For all of the sharp invectives that Martin Luther launched against the papacy and clergy, he wasn’t as harsh toward all Catholic people. This was so because under the barnacles of unbiblical Catholic tradition Luther recognized a scriptural core that could truly generate and nurture faith. In his words, “the Roman Church is holy, because it has God’s holy name, the gospel, baptism, etc.” (Gustaf Aulen, Reformation and Catholicity, trans. Eric H. Wahlstrom. Edinburgh: Oliver and Boyd, 1962. pg 76).

Calvin expressed a similar sentiment in his letter to Sadoleto that despite serious differences of doctrine “[it doesn’t mean] that Roman Catholics are not also Christians. We indeed, Sadoleto, do not deny that those over which you preside are Churches of Christ.”

Over three hundred years later in 1869, Princeton theologian Charles Hodge wrote to Pope Pius IX declining an invitation to attend Vatican I. After citing the reasons why his attendance and that of his delegates would not happen, he offers the following conclusion:

“Nevertheless, although we cannot return to the fellowship of the Church of Rome, we desire to live in charity with all men. We love all those who love our Lord Jesus Christ in sincerity.

We regard as Christian brethren all who worship, love, and obey him as their God and Saviour, and we hope to be united in heaven with all who unite with us on earth in saying, ‘Unto him that loved us, and washed us from our sins in his own blood, and hath made us kings and priests unto God and his Father; to him be glory and dominion forever and ever. Amen’ (Rev. 1:6).”

Finally, after Charles Hodge we read this statement from another theologian of Princeton, J. Gresham Machen. Writing 50 years later about the relatively close proximity of Catholics to Evangelicals, compared to the chasm separating us from liberals, Machen highlights the common ground upon which we stand:

“Yet how great is the common heritage that unites the Roman Catholic Church…to devout Protestants today! [As significant as our difference is]…it seems almost trifling compared to the abyss which stands between us and many ministers of our own church” (J. Gresham Machen, Christianity and Liberalism (New York: Macmillan, 1923), p. 52).

This leads me to the final part of your question, Paul: “How do we juggle the importance of calling on our Roman Catholic friends to turn away from Roman Catholic belief and practice with the reality that they believe in God who is Father, Son and Holy Spirit?”

In Holy Ground, I challenge readers to follow the Protestant Reformers, and, more importantly Jesus himself, by expressing honesty about where we differ and, at the same time, extending true love and grace in our areas of disagreement with Catholics. The primary biblical touchstone for this is John 1:14 where it says of Jesus that he came “full of grace and truth.” There you have it. That’s the how. As our Lord maintained these virtues with a perfectly balanced poise, we must work to do the same. We can’t justify being irritable and crotchety, certainly not from the Bible, like foaming at the mouth pit bulls who go for the jugular of every Catholic who crosses our path. On the other hand, we must not be so open-minded that our brains fall out of our heads, lacking the theological chutzpah to be honest.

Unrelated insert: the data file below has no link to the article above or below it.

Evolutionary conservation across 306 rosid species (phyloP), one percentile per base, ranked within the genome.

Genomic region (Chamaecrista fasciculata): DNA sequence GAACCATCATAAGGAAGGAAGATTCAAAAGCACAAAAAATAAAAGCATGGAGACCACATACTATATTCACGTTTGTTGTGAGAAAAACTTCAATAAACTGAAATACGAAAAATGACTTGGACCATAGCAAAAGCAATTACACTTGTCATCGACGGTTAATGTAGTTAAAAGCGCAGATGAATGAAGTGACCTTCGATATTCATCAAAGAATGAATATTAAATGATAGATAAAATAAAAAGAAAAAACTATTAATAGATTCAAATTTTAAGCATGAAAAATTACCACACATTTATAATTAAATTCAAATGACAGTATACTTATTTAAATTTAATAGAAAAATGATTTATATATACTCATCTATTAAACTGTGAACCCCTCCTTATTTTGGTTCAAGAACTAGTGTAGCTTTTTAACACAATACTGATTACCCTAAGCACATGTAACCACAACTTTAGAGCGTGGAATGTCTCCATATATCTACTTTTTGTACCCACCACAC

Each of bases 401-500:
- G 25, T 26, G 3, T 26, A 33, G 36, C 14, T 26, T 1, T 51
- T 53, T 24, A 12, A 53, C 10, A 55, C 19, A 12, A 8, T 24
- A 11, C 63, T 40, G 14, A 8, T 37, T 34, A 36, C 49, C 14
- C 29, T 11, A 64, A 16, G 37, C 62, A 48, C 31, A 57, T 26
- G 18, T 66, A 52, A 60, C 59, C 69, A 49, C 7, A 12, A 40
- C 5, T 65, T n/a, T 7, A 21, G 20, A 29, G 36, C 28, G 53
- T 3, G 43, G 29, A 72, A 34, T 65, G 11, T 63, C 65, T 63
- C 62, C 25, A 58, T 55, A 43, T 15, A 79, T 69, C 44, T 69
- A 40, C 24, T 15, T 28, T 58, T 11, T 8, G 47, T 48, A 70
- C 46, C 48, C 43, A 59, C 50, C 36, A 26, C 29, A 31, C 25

When a Catholic confesses the gospel and lives for Jesus, I’m applying the love about which 1 Cor. 13 speaks, love which “bears all things, believes all things, and hopes all things,” a love that extends the benefit of the doubt, puts its arm around this Catholic friend and calls him brother. I’m also going to proclaim the gospel and extend discipleship so that I and my Catholic friend together realize a greater level of sanctification. Would I like to see this friend eventually leave the Catholic Church? Yes, of course. I’m a Protestant Pastor who believes that on such issues of Christian authority and soteriology, Protestants are fundamentally right. To say otherwise would be disingenuous. And yet, I’m not going to insist that such a departure happen in my time frame. The Lord is my friend’s shepherd as much as he is mine. Indeed, I must apply my Calvinism at this precise point by faithfully and winsomely trusting in God’s sovereignly timed oversight. Thus, in the final analysis, we must approach this enterprise as Peter says in his first epistle, “honor Christ the Lord as holy, always being prepared to make a defense to anyone who asks you for a reason for the hope that is in you; yet do it with gentleness and respect” (1 Peter 3:15-16).